“All I Need Is The Air That I Breathe” sang the Hollies in 1974. The pedant (especially if a lawyer, or Mr. Logic from Viz comic) would point out that this is not strictly correct: air is a necessary but not of itself sufficient requirement to sustain life. A second pedant would retort that the song does indeed go on to add “And To Love You”; the first would reply that this doesn’t quite cover the ground either. The true allegorical strength of the song turns on the proposition that, in contrast to almost all other needs, our need for air is immediate and constant. It’s a safe bet that if you’re reading this now, you’re consuming air as you do so. It is perhaps of note that the songwriters were Albert Hammond and Mike Hazlewood, who also wrote “Down By The River” which featured in our piece on water pollution. So they were “woke” to environmental issues and there may be a sotto voce message in there.*
Fresh air is the theme of “Country Air” by another band which has featured previously, The Beach Boys – we mentioned their “Don’t Go Near The Water” in 2018. Come to think of it, it’s odd, given their surfing roots, that they never touched more explicitly upon the subject of sewage in the sea but maybe they just never got barrelled in Cornwall, or at Whitburn or Seaham on the North East Coast (see Commission v United Kingdom Case C-301/10) – but we digress.
There are few songs, and none of great note that we can think of, which make poor air quality their central theme. One which does is “The Air We Breathe” by Nick Walker, a somewhat flippant take on the subject with a chorus which begins “The air we breathe can sometimes be so yucky” but nevertheless does point the finger directly at exhaust fumes and industrial pollution and mentions the air quality index (so it’s an index finger) (a Christmas cracker of a wordplay there). Sadly, it’s only clocked up 26 views on YouTube since May 2019 (including ours) so why not give it a Christmas boost. “Air” by Talking Heads has probably earned a bit more in royalties for David Byrne, but it was never destined to be an anthem for environmental activists either.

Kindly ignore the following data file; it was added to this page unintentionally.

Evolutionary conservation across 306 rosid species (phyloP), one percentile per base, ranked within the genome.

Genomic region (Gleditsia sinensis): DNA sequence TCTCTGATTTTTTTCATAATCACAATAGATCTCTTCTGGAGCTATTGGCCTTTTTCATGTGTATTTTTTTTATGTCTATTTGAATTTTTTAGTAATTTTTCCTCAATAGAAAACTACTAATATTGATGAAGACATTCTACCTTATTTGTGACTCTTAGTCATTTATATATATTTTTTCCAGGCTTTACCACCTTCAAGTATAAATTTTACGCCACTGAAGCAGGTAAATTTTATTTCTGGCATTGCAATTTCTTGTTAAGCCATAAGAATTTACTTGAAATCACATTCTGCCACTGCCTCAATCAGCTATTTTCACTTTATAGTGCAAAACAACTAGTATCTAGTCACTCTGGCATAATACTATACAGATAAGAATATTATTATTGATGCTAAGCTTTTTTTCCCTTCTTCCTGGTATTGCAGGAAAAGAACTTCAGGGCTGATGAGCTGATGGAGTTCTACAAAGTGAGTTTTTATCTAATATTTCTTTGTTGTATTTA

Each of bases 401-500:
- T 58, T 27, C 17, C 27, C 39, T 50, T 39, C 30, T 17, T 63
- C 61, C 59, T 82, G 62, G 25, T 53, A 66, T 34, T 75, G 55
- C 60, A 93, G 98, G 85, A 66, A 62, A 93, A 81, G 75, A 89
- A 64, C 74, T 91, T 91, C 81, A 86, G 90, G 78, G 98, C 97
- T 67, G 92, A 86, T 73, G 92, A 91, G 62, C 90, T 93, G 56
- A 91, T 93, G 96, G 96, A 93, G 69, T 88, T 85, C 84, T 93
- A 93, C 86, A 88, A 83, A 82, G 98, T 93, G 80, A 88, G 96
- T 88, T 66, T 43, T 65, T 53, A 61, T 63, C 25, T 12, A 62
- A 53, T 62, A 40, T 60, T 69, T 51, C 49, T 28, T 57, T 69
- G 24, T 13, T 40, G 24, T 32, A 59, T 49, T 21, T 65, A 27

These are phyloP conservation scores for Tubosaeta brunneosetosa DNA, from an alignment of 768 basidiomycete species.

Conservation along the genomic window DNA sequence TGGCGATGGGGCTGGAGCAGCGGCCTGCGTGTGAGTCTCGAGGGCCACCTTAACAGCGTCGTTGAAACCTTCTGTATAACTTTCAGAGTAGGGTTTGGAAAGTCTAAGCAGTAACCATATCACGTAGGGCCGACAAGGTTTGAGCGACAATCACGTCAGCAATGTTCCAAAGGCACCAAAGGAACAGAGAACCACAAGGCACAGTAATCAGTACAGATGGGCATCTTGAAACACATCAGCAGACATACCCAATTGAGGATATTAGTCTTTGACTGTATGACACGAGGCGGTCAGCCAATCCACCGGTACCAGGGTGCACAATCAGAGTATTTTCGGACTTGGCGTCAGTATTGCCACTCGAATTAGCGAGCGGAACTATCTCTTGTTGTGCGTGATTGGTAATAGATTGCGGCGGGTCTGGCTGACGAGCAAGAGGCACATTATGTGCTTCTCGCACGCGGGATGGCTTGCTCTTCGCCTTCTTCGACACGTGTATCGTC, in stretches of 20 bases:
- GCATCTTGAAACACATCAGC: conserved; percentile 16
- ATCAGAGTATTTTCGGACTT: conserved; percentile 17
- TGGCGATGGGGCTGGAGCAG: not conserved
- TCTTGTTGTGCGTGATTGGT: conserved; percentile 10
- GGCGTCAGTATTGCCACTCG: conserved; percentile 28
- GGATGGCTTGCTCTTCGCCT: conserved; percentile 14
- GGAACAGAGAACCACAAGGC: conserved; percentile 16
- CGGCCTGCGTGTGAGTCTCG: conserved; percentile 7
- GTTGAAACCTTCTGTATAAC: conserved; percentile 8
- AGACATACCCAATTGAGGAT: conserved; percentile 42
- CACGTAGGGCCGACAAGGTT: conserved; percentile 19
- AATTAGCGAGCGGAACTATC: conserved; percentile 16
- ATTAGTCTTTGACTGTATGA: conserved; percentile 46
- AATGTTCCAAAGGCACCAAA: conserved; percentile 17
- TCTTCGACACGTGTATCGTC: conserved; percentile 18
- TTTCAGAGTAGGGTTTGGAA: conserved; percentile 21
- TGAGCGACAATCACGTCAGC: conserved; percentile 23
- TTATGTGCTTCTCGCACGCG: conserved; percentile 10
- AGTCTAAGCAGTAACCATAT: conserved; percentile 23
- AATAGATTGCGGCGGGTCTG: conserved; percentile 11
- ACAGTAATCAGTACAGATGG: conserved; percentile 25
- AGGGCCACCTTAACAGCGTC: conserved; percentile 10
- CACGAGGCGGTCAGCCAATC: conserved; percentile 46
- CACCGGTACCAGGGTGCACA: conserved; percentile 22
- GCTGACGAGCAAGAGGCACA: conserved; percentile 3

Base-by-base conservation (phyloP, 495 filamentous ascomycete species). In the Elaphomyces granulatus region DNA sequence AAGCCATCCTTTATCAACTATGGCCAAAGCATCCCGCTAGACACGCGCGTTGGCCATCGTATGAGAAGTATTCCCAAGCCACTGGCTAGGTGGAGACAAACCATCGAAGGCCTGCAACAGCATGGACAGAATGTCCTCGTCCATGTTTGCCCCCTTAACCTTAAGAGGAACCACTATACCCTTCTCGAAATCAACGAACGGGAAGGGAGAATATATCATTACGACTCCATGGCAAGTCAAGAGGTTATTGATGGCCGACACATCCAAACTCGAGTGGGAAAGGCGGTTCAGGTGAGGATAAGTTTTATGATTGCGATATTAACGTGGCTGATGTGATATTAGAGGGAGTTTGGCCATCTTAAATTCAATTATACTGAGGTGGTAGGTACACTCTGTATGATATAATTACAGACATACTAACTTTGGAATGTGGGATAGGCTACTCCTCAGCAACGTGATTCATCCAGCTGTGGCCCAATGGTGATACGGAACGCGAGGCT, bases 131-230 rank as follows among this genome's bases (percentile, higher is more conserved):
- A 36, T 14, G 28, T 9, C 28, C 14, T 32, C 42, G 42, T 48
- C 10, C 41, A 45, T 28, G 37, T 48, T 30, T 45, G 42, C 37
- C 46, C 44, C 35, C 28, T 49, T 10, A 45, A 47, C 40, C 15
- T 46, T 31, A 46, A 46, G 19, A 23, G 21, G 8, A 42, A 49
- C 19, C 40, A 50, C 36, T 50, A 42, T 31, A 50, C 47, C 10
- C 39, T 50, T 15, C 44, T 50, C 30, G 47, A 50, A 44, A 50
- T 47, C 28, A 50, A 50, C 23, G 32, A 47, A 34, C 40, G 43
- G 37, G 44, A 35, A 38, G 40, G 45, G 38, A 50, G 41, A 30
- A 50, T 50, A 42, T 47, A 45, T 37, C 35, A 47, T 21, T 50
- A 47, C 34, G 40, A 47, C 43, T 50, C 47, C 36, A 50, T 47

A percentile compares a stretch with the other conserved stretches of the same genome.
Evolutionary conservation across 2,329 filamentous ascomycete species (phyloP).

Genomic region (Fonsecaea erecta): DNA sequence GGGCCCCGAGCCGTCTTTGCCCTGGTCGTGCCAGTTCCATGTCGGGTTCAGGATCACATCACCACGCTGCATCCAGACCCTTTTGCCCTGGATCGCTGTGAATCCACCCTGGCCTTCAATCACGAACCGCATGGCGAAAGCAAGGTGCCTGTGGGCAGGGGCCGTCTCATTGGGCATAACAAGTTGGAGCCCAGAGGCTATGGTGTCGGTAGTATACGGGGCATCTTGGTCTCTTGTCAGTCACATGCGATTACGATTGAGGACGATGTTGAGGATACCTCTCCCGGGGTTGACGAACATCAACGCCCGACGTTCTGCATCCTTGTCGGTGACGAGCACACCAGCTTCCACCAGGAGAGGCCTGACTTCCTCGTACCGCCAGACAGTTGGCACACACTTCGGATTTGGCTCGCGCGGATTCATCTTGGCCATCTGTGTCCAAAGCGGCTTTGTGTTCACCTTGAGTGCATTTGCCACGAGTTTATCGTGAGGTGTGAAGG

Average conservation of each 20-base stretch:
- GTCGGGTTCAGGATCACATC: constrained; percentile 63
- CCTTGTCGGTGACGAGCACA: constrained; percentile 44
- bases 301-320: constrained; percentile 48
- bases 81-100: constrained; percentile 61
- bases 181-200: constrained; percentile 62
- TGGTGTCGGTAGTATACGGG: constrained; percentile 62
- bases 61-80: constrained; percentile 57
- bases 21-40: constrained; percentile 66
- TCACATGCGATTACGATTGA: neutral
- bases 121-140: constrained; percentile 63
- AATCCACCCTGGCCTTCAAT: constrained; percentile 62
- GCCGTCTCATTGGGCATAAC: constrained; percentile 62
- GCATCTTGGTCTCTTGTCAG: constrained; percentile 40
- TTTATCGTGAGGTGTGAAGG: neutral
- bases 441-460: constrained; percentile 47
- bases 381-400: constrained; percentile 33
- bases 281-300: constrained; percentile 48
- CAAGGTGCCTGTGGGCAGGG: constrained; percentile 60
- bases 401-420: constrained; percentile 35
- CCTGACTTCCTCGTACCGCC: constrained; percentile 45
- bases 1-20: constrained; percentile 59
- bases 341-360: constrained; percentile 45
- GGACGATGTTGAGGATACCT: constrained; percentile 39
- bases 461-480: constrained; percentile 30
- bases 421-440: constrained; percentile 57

A really old and interesting poem/song with a sideswipe at air quality is “Jerusalem” by William Blake (c. 1808, music by Parry 1916) and its contrasting of “clouded hills” and “dark Satanic Mills” with “England’s green and pleasant land”. It seems that old William was indeed a bit of a pioneering environmental activist and an extremely far-sighted one at that. Have a look at his poem “London” (c.1794): “Every blackning Church appalls”. It’s a pity that no-one ever put that one to music.**
More famous numbers allude almost incidentally to both causes and symptoms. The “pea soupers” caused by the burning of soft coal must surely have inspired both Gershwin’s “A Foggy Day in London Town” (1928) and Lindisfarne’s proud claim to ownership of “The Fog On The Tyne” (1974). The production of coal smoke in cities (recognised to be the cause of ill-health since, it seems, the thirteenth century) and the resulting smogs have been more or less eliminated in the UK by the Clean Air Acts, to the extent that many of our readers will have no personal knowledge or recollection of them. Sadly, and tragically, they have been replaced by no less potent threats from oxides of nitrogen and particulates. “LA is a great big freeway, put a hundred down and buy a car” sang Dionne Warwick in “Do You Know the Way to San Jose” (1968), noting also that “all the stars that never were are parking cars and pumping gas”, which pretty much explains the yellow pall which still hangs to this day over that “uptight city in the smog” (Neil Young, “LA”). Check out also Celine Dion’s “Skies of LA”, which uses this as an allegorical symptom of wider malaise in society.
Finally, revisit in this context two more songs which we’ve mentioned before, “Pollution” by Tom Lehrer and “What Have They Done To The Rain?” by Malvina Reynolds (Marianne Faithfull’s version recommended). Like all of Ms Reynolds’ catalogue, it’s very singable as you gather around the open fire, burning Ecoal 50 smokeless fuel made from up to 50% crushed olive stones (the rest Welsh anthracite) and emitting up to 40% less CO2 than house coal (other brands are also available).
* Song nerds (especially if lawyers) will also be fascinated to learn (if they didn’t already know) that “The Air That I Breathe” was (at least) twice allegedly plagiarised, first by Radiohead (“Creep”) and secondly by Lana Del Rey (“Get Free”). It would seem that Hammond and Hazlewood have established exclusive rights to the chord progression G-B-C-Cm (try it on the Christmas piano, but preferably not for compositional purposes). But we digress.
** Now’s your chance; just don’t use a G-B-C-Cm chord sequence.